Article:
She then formed an association with Herman Lindy's "Female Quartet" and toured again in England and Continental Europe. She traveled abroad and performed for years, finally returning to New York City in 1891. According to Edward Perry, "Ella Robinson sang before many crowned heads and other aristocrats. She received numerous decorations, jewels and money."

I'm also had no success in running down any of these clues, in terms of further background.

Cheerily,
Charley Noble


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Subject: RE: Lyr Add: Fight Wid Ole Satan
From: GUEST,Q
Date: 22 Aug 03 - 04:56 PM

Thanks for posting the list. I know I copied a couple, but I hadn't connected her name with all of them. I will check them against what I have, but my collection is miniscule compared to Masato's.


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Subject: RE: Lyr Add: Fight Wid Ole Satan
From: Charley Noble
Date: 22 Aug 03 - 07:23 PM

More Notes:

Dubose and Dorothy Heyward, the co-authors of "Porge," were originally from the Charlston, NC, area and were part of what has been described by literary hostorians as "The Charlston Renaissance."

The young director of "Porge," who auditioned Ella Madison, was Rouben Mamoulian who also directed early productions of "Porgy and Bess" and then went on to a very successful Hollywood film career as a director.

As close as I can determine Ella Madison died at a retirement home for the elderly in about 1935.

Charley Noble


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Subject: RE: Lyr Add: Fight Wid Ole Satan
From: Charley Noble
Date: 23 Aug 03 - 08:43 AM

Just got a PM from Masato who says:

"I've checked several indexes of songs, spirituals, gospel, and folktales, but unfortunately no information on this song has been
found so far, at least under this (including "All the Gold in the Mountain") or similar titles. I'll continue keeping watch."

Well, now the search is getting serious, and even more interesting. It could be that this song came from the "minstrel shows" rather than the Black Gospel tradition. Wish we knew more about the range of songs Ella sang in the musical groups she was active with in the late 19th century.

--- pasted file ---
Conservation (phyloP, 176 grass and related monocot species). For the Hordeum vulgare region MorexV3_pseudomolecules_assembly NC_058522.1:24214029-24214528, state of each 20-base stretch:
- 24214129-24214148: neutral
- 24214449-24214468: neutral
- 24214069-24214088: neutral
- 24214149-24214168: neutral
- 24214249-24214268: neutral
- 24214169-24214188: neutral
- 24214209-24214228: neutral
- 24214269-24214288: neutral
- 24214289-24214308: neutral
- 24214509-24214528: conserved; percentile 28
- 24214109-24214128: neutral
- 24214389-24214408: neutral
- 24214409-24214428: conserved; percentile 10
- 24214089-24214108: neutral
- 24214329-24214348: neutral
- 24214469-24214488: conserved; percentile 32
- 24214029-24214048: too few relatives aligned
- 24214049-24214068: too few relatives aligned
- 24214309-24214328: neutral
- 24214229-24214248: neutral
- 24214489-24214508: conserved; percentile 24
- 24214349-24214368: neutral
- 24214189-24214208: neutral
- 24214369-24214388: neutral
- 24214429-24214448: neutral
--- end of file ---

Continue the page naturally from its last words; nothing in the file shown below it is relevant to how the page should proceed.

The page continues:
Charley Noble


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Subject: RE: Lyr Add: Fight Wid Ole Satan
From: GUEST,Q
Date: 23 Aug 03 - 02:52 PM

I had looked at most of your Ella Madison threads. "One Little Fambilie" is the other one that I can't connect to anything that I have.
Where did you post Madison's "Gospel Train"? Couldn't find it.


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Subject: RE: Lyr Add: Fight Wid Ole Satan
From: Charley Noble
Date: 23 Aug 03 - 02:58 PM

I probably missed posting "Gospel Train." Guess I'm lossing it. I'll post it now.

Charley Noble


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Subject: RE: Lyr Add: Fight Wid Ole Satan
From: Charley Noble
Date: 04 Sep 06 - 03:39 PM

Refresh for new comments?

Warning: to sort this thread into chronological order hit the "Printer Friendly" button.

Charley Noble


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Subject: Lyr Add: UNCLE BILLY (Ben C. Moomaw)
From: Bob Coltman
Date: 05 Sep 06 - 07:20 AM

I was given a version of this called "Uncle Billy" from Ben C. Moomaw in 1955.
Moomaw, later president of the Virginia Folklore Society, had (I believe) collected it in that state, but he didn't say where. He did say it was of minstrel origin.

I have a faint recollection that a version of it may be in Brown's North Carolina Folklore, but I may be wrong on that. At any rate I'm positive I saw it in published form, though maybe not at this length.

It is a wonderful song. (Always did want to find a place to sing it publicly, but somehow...) Tune's sprightly and fun, too.

UNCLE BILLY

I had a fight with ol' Satan last night
As I lay half awake,
Satan come up to my bedside,
And me he begun to shake.

Well he shake me long and he shake me strong,
And he shake me clean outa bed,
He grab me by the collar and he look me in the face,
And what do you think he said?

REFRAIN TUNE DIFFERS
There's gold in the mountain,
There's silver in the mine,
It'll all belong to you, Uncle Billy,
If you only will be mine.

Says he, These things will all be yours,
If you'll be my gentle when you're dead,
I grabbed him by the collar and I looked him in the face,
And what do you think I said?

REFRAIN TUNE
Get you gone ol' Satan,
You come here me for to kill,
You can fool all the white folks with that trash,
But you can't fool yo' ol' Uncle Bill!

I was gettin' mighty chilly and I feared to take a cold,
So I jumped back into bed,
When through the night I thought I saw
My dear good Lord his head.

Ol' Satan vanished right through the floor
And a light around the room was shed,
I th'owed the covers up over my face,
And my good Lord he said,

REFRAIN TUNE
Well done, my faithful servant,
You may sit on the Lord's right hand,
And play on the golden harp all day,
Although you but a colored man.

REFRAIN TUNE
Oh, Play on the golden harp, sinners,
Put on the golden shoes,
Turn your feet to the shinin' street
An' put on the golden shoes!

Wake up sinners, don't you hear me shout,
Put on the golden shoes,
Shuffle your feet and face about,
And put on the golden shoes.


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Subject: RE: Lyr Add: Fight Wid Ole Satan